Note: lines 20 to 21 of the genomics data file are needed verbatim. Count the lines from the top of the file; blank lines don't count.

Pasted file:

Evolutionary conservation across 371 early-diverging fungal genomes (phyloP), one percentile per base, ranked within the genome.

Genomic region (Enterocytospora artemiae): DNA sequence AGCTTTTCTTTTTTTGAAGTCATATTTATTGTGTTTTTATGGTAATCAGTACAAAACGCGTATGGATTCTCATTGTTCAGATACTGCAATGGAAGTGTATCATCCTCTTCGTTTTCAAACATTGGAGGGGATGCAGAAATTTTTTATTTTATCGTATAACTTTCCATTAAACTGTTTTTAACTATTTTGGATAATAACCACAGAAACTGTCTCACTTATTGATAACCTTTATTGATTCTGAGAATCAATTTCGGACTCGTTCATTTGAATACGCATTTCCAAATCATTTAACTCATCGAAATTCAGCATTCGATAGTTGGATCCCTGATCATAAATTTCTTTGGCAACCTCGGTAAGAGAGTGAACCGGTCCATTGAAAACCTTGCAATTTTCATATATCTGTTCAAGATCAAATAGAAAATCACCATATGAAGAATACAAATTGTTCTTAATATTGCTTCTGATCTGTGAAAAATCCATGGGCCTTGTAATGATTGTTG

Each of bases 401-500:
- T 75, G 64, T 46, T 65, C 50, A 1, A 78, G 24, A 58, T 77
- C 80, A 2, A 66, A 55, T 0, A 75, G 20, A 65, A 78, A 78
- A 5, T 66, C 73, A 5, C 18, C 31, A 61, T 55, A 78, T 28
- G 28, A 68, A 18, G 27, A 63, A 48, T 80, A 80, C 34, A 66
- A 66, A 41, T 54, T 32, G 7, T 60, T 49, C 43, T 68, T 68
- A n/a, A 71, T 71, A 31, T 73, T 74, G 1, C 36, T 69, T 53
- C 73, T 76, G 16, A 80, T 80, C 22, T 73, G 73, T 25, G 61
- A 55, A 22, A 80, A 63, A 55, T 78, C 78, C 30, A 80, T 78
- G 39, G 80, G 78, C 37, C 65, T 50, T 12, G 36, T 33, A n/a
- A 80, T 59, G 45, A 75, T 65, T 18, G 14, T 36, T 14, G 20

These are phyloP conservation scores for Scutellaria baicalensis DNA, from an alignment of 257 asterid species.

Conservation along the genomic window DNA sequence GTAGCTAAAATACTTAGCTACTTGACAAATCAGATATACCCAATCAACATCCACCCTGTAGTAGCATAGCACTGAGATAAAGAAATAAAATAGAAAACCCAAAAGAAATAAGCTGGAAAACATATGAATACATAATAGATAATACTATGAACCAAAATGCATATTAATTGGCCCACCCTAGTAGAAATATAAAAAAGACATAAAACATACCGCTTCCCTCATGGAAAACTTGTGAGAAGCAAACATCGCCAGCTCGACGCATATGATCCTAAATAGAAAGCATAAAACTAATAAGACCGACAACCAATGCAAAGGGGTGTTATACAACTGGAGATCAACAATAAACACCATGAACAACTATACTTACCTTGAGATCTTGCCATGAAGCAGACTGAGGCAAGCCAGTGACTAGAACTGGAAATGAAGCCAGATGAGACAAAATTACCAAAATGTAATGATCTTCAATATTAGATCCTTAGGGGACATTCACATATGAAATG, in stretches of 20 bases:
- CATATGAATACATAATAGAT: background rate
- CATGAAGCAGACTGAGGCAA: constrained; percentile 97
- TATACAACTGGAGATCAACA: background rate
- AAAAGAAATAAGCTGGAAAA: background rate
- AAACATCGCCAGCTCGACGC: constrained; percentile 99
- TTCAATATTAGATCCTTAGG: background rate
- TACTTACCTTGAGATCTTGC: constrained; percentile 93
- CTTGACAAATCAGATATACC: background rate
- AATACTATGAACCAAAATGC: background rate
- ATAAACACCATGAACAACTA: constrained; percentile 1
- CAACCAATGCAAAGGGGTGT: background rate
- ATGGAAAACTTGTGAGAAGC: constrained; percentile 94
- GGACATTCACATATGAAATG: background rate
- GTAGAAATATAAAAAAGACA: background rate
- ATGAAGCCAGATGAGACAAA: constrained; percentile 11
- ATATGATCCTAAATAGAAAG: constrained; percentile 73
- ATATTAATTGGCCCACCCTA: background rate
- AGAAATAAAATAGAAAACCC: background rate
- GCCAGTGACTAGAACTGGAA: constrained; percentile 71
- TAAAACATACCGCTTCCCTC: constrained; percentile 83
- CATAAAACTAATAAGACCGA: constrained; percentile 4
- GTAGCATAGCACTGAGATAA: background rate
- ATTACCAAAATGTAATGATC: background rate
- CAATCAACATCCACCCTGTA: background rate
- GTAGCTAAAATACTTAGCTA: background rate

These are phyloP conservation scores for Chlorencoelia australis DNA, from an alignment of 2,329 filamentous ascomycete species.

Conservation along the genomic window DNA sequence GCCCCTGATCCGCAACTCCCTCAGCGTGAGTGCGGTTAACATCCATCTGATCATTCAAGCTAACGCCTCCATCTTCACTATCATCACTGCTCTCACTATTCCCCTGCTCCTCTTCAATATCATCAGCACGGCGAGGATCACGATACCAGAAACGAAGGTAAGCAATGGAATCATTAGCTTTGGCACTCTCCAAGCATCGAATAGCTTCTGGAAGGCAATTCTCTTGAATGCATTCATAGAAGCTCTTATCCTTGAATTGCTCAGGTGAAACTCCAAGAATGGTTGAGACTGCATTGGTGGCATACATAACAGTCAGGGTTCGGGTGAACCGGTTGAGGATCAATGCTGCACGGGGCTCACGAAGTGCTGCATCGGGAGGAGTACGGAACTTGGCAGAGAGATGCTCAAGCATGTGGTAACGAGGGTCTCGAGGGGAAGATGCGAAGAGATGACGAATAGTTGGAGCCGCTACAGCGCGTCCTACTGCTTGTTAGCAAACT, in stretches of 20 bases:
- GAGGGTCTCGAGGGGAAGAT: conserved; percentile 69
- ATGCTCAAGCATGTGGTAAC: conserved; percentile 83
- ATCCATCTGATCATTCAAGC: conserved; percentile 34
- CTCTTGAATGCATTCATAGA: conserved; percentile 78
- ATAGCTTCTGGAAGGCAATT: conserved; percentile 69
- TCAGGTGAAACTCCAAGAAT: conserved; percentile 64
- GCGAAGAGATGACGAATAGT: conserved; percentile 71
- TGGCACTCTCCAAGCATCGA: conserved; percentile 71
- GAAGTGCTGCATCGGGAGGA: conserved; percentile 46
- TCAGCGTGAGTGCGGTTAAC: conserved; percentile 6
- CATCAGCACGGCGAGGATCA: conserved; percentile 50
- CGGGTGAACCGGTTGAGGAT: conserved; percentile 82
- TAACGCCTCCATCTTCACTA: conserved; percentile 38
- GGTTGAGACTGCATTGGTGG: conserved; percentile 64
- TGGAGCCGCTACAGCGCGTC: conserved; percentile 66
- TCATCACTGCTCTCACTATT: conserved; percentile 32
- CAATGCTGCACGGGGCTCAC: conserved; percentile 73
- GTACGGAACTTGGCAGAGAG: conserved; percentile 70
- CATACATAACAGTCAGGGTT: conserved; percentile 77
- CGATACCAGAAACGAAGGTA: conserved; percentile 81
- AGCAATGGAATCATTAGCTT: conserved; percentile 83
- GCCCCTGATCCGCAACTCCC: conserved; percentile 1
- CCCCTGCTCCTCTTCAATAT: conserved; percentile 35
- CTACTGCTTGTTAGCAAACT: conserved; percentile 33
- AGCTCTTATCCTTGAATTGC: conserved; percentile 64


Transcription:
- AAACATCGCCAGCTCGACGC: constrained; percentile 99
- TTCAATATTAGATCCTTAGG: background rate